Thu, Jul 28, 2011 - Page 19 News List

London Games may surpass Sydney, AOC president says


The 2000 Sydney Olympics are widely regarded as the best ever, but Australian Olympic Committee (AOC) president John Coates believes they could be surpassed by London.

As the one-year countdown to next year’s Games got under way yesterday, Coates said that from what he had seen so far, London was on track to provide a memorable event.

“I think we’re all pretty proud of Sydney [2000] and many people say that Sydney remains the benchmark,” Coates said at a ceremony marking the countdown at Circular Quay in Sydney. “But from where I’ve been sitting, London has been six months to a year ahead of us in their preparations all the way through since they were awarded the Games six years ago.”

However, Coates was quick to point out the heavy involvement Australians have had in the London Games organization.

“We can take some pride from the fact that a lot of Australians were enlisted by them to help in their master planning, help in their bid planning and there’s a lot of Australians dotted throughout the organizing committee,” Coates said. “But these Games now have the very British stamp to them and I think there’s every prospect of them surpassing our Games.”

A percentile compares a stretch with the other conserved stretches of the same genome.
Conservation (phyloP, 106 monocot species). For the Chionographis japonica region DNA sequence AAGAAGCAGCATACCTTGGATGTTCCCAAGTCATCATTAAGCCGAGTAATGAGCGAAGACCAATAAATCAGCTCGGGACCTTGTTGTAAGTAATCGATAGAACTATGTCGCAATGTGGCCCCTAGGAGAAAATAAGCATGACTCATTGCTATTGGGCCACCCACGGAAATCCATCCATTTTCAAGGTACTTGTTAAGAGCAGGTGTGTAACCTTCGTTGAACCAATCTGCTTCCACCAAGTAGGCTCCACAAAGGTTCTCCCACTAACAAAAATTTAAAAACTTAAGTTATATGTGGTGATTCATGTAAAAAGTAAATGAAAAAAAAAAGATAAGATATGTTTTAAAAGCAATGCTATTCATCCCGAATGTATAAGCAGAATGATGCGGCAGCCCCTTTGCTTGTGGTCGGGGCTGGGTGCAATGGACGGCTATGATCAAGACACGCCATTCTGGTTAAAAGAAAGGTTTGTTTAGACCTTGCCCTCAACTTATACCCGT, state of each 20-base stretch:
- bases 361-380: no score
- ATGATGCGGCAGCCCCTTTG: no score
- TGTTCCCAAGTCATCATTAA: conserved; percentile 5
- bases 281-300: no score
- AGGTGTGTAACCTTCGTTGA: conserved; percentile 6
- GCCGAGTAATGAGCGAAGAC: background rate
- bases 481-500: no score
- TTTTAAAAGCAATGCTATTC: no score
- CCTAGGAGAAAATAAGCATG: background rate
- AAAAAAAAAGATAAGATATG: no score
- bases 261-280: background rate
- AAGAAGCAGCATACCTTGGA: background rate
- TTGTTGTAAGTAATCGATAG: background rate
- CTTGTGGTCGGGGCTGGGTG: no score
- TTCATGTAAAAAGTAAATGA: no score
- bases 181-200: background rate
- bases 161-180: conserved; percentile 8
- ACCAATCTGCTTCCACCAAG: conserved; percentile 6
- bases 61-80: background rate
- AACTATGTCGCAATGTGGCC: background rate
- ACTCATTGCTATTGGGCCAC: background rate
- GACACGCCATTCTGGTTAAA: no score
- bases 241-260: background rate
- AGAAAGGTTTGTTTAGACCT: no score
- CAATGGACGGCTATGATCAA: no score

London was marking the one-year countdown yesterday with the completion of the last of the Olympic Park’s permanent venues and a Trafalgar Square ceremony.

Ahead of an evening concert at the world-renowned London landmark, the £269 million (US$442 million) aquatics center was to open on a former industrial wasteland that has been transformed by one of Britain’s biggest-ever building projects.

“It’s a pretty big moment for us,” London Games organizing committee chairman Sebastian Coe said. “Though a mountain of work is still needed to prepare [the venues], we have an extraordinary platform to build on.”

International Olympic Committee (IOC) president Jacque Rogge was in London to formally invite the world’s athletes to the games with few of the distractions that overshadowed the one-year countdowns to the previous two Summer Games.

Beijing was battered for its record on Tibet and human rights before the 2008 Olympics, while Athens struggled to the last minute to finish venues in 2004.

Even the worst global recession for more than 70 years failed to significantly derail London’s plans, with test events already underway and the IOC relaxed about the final 12 months before the games returns to London after 64 years.

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